Tornado (Latin tonare, "to turn"), violent whirling wind,
characteristically accompanied by a funnel-shaped cloud extending down from a cumulonimbus cloud (see CLOUD). Commonly known
as a twister or cyclone, a tornado can be a few meters to about a kilometer wide where it touches the ground, with an average
width of a few hundred meters. It can move over land for distances ranging from short hops to many kilometers, causing great
damage wherever it descends. The funnel is made visible by the dust sucked up and by condensation of water droplets in the
center of the funnel. The same condensation process makes visible the generally weaker sea-going tornadoes, called waterspouts,
that occur most frequently in tropic waters. Most tornadoes spin counterclockwise in the northern hemisphere and clockwise
in the southern, but occasional tornadoes reverse this behavior.
The exact mechanisms that cause a tornado to form are
still not fully understood, but the funnels are always associated with violent motions in the atmosphere, including strong
updrafts and the passage of fronts. They develop within low-pressure areas of high winds; the speed of the funnel winds themselves
is often placed at more than 480 km/hr (more than 300 mph), although speeds of more than 800 km/hr (500 mph) have been estimated
for extremely strong storms. Damage to property hit by a tornado results both from these winds and from the extremely reduced
pressure in the center of the funnel, which causes structures to explode when they are not sufficiently ventilated to adjust
rapidly to the pressure difference. The pressure reduction is in keeping with Bernoulli's principle, which states that pressure
is reduced as velocity increases.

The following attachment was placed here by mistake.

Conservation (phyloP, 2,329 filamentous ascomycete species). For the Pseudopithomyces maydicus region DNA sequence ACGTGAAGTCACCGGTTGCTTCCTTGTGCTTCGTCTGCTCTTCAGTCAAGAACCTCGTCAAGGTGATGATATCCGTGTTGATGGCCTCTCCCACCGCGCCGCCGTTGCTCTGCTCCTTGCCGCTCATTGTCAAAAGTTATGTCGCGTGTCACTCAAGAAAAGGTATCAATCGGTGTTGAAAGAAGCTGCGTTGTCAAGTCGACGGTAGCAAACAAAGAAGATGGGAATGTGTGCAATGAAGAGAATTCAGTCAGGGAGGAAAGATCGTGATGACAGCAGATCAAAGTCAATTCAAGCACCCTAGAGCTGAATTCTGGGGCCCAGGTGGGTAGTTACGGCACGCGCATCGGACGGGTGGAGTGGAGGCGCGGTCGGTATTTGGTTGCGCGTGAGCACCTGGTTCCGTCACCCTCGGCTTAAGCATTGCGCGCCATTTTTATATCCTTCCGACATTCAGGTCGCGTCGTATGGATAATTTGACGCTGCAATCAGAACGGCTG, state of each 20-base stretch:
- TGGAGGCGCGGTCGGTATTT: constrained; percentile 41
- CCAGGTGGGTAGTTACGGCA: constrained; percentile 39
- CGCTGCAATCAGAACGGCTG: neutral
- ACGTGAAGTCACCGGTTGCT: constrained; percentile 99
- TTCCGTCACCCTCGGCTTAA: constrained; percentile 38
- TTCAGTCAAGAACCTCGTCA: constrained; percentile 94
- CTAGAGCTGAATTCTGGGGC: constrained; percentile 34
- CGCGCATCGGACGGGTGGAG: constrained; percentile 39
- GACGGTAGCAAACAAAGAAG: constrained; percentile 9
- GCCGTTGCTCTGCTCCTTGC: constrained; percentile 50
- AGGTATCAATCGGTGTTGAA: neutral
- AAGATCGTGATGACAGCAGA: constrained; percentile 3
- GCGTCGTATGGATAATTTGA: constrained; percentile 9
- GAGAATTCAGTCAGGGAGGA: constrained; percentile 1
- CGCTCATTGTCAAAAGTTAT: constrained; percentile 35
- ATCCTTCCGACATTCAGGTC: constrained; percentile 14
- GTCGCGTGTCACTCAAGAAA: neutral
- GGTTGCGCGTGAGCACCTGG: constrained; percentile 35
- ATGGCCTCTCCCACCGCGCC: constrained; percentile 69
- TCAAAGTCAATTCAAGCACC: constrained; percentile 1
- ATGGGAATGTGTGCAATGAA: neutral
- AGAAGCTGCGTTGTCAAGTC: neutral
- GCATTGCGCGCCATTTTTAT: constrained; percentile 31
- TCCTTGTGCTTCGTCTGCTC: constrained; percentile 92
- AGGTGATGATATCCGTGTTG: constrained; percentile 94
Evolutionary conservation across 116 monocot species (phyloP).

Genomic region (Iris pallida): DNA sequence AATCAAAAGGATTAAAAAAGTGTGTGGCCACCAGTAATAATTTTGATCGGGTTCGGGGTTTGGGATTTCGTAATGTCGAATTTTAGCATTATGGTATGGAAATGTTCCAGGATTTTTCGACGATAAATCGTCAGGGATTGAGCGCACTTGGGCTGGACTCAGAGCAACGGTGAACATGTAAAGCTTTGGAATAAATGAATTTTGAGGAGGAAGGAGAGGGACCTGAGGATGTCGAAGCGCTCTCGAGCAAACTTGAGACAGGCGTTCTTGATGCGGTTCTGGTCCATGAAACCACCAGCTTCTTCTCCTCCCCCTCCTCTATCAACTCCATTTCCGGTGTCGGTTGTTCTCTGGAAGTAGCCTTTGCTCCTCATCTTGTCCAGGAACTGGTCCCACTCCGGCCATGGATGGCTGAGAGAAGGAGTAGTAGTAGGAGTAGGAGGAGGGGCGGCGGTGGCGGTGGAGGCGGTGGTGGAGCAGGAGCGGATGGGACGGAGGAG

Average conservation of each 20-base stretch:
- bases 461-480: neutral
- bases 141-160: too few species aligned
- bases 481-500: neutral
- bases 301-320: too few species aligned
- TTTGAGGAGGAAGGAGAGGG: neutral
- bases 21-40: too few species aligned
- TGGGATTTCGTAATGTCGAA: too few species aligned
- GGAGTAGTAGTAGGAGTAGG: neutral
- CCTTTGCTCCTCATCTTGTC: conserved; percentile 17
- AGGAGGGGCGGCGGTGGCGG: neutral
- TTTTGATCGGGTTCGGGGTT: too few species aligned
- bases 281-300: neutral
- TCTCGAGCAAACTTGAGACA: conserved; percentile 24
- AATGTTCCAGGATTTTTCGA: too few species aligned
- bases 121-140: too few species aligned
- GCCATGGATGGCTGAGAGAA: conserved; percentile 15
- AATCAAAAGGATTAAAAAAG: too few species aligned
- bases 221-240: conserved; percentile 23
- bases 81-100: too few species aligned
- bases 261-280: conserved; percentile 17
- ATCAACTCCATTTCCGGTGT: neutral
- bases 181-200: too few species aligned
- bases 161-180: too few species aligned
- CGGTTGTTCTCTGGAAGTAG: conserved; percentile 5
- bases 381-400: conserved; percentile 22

Tornadoes are most common and strongest in temperate latitudes, and in the U.S. they
tend to form most frequently in the early spring; the "tornado season" shifts toward later months with increasing
latitude. The number of funnels observed each year can vary greatly in any given region.
Although tornadoes occur
throughout the world, including India and Bangladesh, they are most intense and devastating in the United States. Tornadoes
can strike at any time of day, but they are much more frequent in the afternoon and evening, after the heat of the day has
produced the hot air that is a requirement of a tornadic thunderstorm.
Tornadoes are so common in Tornado Alley
because of mountains to the west and the Gulf of Mexico to the south, explains Howard Bluestein, professor of meteorology
at University of Oklahoma, and veteran storm chaser. In spring, he says, a strong westerly jet stream flows across the Alley,
creating instability and a trough of low pressure that draws in warm, moist air from the Gulf. "Conditions for the supercells
[large, powerful thunderstorms] that spawn tornadoes require strong vertical wind shear [changes in wind speed and direction
with height] and lots of instability," he says. And that's exactly what happens in Tornado Alley.
scale shows the range of violence of tornadoes. An F-5 tornado produces the most violent winds on earth, approaching speeds
of 300 miles per hour. (In the Fujita scale, the wind speed is inferred by analyzing the damage, it's not measured directly.)
Tornadoes range in width (as measured by the damage path) from less than 150 feet to more than a mile.
can last from a few minutes to more than an hour.
A tornado can travel along the ground between a few hundred feet
to more than 100 miles.
Tornadoes travel along the ground at between 0 and 60 mph.
Other peculiar winds:
Tornadic thunderstorms produce a couple of other bizarre kinds of wind.
A waterspout is a weak (usually)
tornado over water. They are most common along the Gulf Coast and southeastern states. In the western United States, they
occur with cold fall or late winter storms, when you would least expect a tornado to develop.
is a downward blowing wind that sometimes comes blasting out of a thunderstorm. The damage looks like tornado damage, since
the wind can be as strong as an F2 tornado (!), but debris is blown straight away from a point on the ground. It's not lofted
into the air and transported downwind.
Latent heat of condensation (a form of potential energy) is released when
the warm air rises and water vapor condenses into liquid water. This latent heat is the energy that liquid water took in when
it evaporated to form the water vapor. According to Robert Davies-Jones of the National Severe Storms Laboratory, latent heat
is the biggest single source of energy in a thunderstorm. When the released latent heat warms the rising air parcel,
the resulting difference in density can push the air up at the extreme velocities needed to create the tornado.
The release of latent heat helps cause differences in pressure, which are another form of potential energy. This potential